Reprioritisation

Do you ever find yourself caught up in life and realise that you’ve not quite got your priorities right?

Life has been busy lately. In fact, since the new year, life has been pretty mental. Finding time to relax in the evenings and at weekends has been near on impossible, especially since my trip to Portugal back in February.

I’m certainly not complaining. There’s nothing worse than falling into January with an empty diary.

There have been weekends with friends or family visiting. There have been hen parties. There have been weekends where I’ve volunteered to help out with work events.

I also lost an entire Saturday when I was meant to be meeting my family for the day, but instead I ashamedly spent the day recovering from the worst hangover I’ve ever had in my entire life. Far from my proudest moment.

I felt awful not going to see my family. My brother was due to have an operation the following week and I had desperately wanted to see him before he went into hospital. But I wasn’t in a fit state to go anywhere, let alone jump on the train to go and meet them.

As frustrating and embarrassing as it was (I’m 35! Surely I should know better!?!), it was the kick up the backside I needed to refocus and get my priorities straightened out.

So after much deliberation, I decided to cancel my plans at the weekend (even though it meant letting someone else down), and head north to visit my family for the weekend.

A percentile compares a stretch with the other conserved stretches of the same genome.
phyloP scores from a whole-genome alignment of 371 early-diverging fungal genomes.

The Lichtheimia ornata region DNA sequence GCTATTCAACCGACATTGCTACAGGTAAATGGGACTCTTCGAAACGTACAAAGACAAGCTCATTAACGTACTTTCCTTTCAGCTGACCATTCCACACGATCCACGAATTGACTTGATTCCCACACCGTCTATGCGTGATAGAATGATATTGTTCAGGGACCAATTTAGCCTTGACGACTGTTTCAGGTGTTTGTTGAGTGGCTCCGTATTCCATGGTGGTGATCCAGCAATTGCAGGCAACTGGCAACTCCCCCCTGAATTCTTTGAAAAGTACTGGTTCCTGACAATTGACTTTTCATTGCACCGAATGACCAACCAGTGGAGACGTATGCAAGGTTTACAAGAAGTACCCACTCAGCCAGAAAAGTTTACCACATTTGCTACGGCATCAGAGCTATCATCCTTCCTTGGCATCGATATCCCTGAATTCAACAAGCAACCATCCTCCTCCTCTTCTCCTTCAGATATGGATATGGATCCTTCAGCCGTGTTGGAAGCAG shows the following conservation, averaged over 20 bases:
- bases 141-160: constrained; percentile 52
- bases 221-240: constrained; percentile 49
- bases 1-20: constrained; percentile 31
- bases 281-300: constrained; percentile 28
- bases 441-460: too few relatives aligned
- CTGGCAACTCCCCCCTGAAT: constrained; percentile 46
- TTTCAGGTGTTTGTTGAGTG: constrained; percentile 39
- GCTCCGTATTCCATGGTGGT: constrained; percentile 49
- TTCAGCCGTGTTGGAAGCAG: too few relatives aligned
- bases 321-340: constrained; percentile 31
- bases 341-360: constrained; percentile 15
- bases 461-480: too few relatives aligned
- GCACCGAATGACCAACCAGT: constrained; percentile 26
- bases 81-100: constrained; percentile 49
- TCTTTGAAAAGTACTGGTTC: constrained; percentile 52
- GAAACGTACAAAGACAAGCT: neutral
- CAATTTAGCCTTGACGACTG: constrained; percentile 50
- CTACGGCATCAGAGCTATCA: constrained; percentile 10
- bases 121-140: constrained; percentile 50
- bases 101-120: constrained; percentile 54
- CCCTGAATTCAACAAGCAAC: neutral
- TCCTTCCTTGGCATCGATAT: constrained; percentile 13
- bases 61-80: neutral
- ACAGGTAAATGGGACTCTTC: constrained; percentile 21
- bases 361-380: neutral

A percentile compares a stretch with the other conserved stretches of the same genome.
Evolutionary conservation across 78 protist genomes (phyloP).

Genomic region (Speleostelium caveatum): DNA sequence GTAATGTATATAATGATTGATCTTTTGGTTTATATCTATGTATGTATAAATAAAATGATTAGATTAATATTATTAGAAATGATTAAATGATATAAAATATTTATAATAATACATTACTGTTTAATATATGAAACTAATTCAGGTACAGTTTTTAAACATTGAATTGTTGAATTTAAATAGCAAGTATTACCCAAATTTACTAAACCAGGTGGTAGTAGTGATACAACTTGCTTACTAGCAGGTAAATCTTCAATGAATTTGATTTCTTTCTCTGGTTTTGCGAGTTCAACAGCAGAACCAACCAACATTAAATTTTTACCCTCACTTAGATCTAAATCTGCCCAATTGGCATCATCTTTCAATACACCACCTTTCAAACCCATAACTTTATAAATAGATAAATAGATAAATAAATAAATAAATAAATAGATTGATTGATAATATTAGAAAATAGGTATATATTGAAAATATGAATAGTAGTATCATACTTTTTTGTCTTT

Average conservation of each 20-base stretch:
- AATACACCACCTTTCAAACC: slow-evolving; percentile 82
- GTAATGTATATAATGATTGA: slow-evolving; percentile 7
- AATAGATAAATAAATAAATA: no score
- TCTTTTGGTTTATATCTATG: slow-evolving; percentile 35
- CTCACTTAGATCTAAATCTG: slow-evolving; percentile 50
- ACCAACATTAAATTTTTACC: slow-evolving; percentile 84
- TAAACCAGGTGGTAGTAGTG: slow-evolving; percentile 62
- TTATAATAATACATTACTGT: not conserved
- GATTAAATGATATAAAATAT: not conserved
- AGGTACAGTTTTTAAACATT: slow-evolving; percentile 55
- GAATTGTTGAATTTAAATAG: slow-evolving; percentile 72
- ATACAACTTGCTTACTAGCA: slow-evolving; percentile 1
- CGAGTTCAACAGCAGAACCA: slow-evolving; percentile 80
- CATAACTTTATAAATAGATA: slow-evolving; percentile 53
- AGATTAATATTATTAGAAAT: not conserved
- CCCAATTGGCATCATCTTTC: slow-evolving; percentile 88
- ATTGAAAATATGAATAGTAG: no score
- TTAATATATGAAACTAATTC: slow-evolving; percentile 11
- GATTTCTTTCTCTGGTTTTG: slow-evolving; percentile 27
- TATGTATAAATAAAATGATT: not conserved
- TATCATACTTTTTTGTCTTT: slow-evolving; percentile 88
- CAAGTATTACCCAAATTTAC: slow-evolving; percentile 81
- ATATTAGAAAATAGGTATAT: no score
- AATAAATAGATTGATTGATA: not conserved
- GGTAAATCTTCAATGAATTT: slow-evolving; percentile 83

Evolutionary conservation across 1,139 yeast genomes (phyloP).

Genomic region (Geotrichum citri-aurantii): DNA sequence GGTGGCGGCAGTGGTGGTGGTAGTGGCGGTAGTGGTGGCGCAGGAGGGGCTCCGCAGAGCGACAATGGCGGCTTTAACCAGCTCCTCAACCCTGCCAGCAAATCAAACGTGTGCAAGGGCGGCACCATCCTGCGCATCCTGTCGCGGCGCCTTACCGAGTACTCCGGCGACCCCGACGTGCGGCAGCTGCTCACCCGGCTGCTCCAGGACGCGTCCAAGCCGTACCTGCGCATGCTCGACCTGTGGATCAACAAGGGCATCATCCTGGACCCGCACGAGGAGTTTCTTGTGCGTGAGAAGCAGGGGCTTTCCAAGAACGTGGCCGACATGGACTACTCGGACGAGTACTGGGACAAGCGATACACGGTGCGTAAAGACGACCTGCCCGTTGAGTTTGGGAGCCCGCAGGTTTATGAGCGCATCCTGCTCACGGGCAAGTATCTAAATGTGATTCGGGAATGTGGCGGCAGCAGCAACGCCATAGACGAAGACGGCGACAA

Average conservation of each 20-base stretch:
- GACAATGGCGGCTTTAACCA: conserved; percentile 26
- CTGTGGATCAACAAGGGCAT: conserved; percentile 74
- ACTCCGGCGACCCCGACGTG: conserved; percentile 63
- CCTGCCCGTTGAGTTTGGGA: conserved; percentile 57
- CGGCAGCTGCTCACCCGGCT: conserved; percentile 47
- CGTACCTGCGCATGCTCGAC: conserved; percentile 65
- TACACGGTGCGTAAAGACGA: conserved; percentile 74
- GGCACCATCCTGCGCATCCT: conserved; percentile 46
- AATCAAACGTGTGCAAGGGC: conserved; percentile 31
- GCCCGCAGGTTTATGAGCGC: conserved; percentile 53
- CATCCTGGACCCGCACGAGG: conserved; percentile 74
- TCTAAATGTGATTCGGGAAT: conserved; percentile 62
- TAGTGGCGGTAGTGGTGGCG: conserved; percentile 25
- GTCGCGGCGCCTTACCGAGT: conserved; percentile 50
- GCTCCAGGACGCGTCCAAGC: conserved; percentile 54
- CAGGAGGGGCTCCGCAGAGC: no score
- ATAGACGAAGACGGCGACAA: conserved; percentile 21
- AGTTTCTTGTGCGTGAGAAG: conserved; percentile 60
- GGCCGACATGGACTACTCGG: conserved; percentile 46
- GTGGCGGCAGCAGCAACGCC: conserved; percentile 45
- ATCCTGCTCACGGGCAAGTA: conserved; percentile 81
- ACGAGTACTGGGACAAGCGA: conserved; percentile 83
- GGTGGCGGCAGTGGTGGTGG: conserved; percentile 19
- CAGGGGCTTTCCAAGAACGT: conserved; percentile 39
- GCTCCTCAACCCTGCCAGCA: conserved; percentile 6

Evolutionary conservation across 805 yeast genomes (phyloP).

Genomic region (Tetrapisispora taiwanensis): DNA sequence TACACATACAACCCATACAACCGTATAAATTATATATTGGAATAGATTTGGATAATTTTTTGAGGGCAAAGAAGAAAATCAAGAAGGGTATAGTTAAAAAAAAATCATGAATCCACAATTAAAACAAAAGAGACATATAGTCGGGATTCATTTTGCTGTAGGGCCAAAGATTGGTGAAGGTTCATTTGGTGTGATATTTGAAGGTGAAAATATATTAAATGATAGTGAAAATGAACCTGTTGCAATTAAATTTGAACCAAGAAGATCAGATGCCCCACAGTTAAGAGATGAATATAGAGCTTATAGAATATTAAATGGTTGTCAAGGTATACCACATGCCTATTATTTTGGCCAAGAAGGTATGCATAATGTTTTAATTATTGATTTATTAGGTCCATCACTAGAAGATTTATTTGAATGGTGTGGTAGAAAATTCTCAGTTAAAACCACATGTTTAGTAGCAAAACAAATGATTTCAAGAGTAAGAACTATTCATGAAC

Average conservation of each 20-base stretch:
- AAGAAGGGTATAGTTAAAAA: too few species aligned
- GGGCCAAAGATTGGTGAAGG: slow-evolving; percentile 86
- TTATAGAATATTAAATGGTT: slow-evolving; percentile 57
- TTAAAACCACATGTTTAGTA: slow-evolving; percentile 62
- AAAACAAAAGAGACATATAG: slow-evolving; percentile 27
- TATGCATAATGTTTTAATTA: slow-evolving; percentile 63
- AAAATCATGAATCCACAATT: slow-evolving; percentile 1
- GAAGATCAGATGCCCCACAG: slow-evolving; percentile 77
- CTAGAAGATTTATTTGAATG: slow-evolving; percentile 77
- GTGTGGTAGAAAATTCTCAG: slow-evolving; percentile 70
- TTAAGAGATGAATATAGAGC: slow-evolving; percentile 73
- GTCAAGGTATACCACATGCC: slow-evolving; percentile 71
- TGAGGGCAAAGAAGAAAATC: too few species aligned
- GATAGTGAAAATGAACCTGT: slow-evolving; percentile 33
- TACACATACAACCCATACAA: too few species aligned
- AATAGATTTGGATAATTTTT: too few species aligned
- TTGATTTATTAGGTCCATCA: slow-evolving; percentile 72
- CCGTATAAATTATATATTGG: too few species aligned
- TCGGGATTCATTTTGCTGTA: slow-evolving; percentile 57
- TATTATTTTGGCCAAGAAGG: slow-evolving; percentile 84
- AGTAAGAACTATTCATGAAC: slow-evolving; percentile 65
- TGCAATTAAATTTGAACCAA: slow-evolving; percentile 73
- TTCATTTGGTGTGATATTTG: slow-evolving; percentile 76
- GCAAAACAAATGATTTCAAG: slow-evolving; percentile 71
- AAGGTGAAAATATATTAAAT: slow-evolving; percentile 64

And I’m so pleased I did. It was great to see for myself that my brother is recovering well from his operation, as well as getting to spend some time with my other brother, Sam, and getting the chance to look after mum and dad a bit. I know they all really appreciated my visit too. Making me even more grateful that I refocused my energy.

I hadn’t meant to leave it so long before I visited home. After my last visit in January, life just kinda happened, and time has a really bad habit of speeding by.

But it was good to take some time to refocus and reprioritise. It’s so easy to get caught up in life. But family come first, always. No matter how busy we get, it’s so important to remember to prioritise. And not to worry if you need time to refocus your energy and to reprioritise.

I’m heading back home again this coming weekend. However, with a hen party and a wedding reception to go to, it’s going to be another busy one. But I have kept Sunday free, so I can at least catch up with mum and dad again before I head back to London. And hopefully I’ll have a clear enough head to make the most of it!